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Tag Archive for National Taxpayer Advocate

Implementation Of New TAS Case Acceptance Procedures For Theft Refund Fraud Cases

National Taxpayer Advocate On Fraud

The IRS uses certain “filters” to detect and prevent tax refund fraud. While these filters do stop a substantial amount of fraud, they also flag hundreds of thousands of returns each year that turn out to be legitimate. This causes refund delays and often creates financial hardships. Notably, the filters have produced a dramatic increase in the number of taxpayers seeking TAS assistance. TAS’s non-identity theft refund fraud case receipts have increased nearly five-fold over the past three years – from about 18,500 cases in calendar year (CY) 2017 to about 92,000 in CY 2019. Moreover, about 72 percent of the case receipts for CY 2019 were accepted under TAS’s “economic hardship” criteria. I wrote about this issue in a Most Serious Problem in my 2019 Annual Report to Congress.

Some background: The IRS’s Return Integrity Verification Operations (RIVO) function operates filters designed to identify suspected identity theft and other non-identify theft related instances of fraud. One of these filters is designed to identify cases where a taxpayer files a fraudulent return in his or her own name (e.g., the taxpayer claims his employer withheld $7,000 in federal tax when the employer only withheld $3,000, which, if not detected, would cause the taxpayer to receive a refund of $4,000 more than the correct amount). This non-identity theft filter is operated, in IRS parlance, by the “Pre-Refund Wage Verification Hold” (PRWVH) program.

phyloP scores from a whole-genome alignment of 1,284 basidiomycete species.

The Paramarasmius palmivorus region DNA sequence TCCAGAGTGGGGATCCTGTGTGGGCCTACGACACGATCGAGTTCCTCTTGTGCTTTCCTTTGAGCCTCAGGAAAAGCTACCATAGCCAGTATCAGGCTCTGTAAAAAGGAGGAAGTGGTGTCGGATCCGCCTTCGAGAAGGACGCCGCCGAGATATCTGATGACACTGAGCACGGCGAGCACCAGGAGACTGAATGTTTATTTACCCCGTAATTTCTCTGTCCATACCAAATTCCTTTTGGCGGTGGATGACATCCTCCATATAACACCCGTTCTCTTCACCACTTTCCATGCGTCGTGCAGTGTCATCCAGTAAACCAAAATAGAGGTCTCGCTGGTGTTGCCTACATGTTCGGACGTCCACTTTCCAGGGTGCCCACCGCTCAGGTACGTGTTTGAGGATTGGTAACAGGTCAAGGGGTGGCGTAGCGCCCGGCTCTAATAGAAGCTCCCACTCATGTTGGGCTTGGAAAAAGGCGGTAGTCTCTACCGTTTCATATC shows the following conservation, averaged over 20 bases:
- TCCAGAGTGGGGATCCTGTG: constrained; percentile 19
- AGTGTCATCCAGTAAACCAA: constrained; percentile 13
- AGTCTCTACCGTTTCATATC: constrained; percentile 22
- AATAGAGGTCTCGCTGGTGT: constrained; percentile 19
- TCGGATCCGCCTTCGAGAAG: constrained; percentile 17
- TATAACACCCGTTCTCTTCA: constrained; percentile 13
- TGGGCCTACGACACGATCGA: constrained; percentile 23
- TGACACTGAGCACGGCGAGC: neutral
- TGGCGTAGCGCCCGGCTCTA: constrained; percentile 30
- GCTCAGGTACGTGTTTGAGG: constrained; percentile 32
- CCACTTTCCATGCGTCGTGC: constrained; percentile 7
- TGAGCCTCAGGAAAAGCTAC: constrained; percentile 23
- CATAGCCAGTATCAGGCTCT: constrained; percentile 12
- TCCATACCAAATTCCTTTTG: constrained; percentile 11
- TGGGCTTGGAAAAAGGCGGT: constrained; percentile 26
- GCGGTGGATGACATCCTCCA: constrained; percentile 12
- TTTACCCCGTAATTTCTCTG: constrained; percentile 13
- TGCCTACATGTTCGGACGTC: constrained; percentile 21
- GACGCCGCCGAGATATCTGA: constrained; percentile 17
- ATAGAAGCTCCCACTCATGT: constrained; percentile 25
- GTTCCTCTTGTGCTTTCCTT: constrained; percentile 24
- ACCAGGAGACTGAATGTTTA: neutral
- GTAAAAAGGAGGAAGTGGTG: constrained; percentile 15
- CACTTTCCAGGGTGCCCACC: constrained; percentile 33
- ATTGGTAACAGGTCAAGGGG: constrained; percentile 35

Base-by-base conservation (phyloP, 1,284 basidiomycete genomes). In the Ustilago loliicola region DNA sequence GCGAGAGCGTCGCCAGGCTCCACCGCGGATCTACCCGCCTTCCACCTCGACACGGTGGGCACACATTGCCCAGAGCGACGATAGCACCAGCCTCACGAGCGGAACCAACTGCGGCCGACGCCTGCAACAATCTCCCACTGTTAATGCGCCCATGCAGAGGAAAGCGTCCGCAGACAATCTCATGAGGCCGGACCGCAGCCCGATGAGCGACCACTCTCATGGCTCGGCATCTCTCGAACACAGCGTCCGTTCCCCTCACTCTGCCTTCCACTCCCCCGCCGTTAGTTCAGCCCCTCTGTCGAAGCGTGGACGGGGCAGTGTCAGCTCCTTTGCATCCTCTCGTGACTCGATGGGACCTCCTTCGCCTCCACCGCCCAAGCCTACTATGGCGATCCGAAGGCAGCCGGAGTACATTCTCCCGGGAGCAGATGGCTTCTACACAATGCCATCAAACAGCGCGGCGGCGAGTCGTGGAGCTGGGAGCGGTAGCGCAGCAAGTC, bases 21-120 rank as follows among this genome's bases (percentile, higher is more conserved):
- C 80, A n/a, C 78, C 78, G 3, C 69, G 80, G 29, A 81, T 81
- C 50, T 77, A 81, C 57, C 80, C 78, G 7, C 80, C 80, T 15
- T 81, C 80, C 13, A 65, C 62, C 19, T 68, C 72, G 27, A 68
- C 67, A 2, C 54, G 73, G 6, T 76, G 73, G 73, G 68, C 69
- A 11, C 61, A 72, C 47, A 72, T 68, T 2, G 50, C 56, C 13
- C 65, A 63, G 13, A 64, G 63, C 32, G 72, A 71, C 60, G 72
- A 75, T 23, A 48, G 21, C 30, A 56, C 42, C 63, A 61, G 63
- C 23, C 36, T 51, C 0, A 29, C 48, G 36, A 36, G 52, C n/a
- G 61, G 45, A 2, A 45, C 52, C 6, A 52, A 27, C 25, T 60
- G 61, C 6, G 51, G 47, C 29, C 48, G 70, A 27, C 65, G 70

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The Taxpayer Advocacy Panel Is Now Recruiting Volunteers Of Citizens

National Taxpayer Advocate Recruiting Volunteers

The Taxpayer Advocate Service (TAS) is your voice at the IRS. We take this statement seriously, as demonstrated by the work we do to help taxpayers resolve their tax problems. We do more than resolve problems, however. Part of our mission is to recommend changes that will prevent problems in the future. And in keeping with that part of our mission, we provide oversight and support for the Taxpayer Advocacy Panel (TAP), a federal advisory committee made up of citizens that listens to taxpayers, identifies major taxpayer concerns, and makes recommendations for improving IRS customer service and customer satisfaction.

The panel, established in 2002, consists of about 75 volunteers. To the extent possible, TAP members come from all 50 states, the District of Columbia, and Puerto Rico. In addition, one member represents U.S. citizens working, living, or doing business abroad or in a U.S. territory other than Puerto Rico. To be a member of TAP, a person must be a U.S. citizen, be current with federal tax obligations, and pass a Federal Bureau of Investigation criminal background check. Members cannot be federally registered lobbyists. In addition, current Department of the Treasury and IRS employees cannot serve on the panel, and former Department of the Treasury or IRS employees and former TAP members must have a three-year separation from their service to be eligible for appointment. Tax practitioner applicants must be in good standing with the IRS (meaning not currently under suspension or disbarment).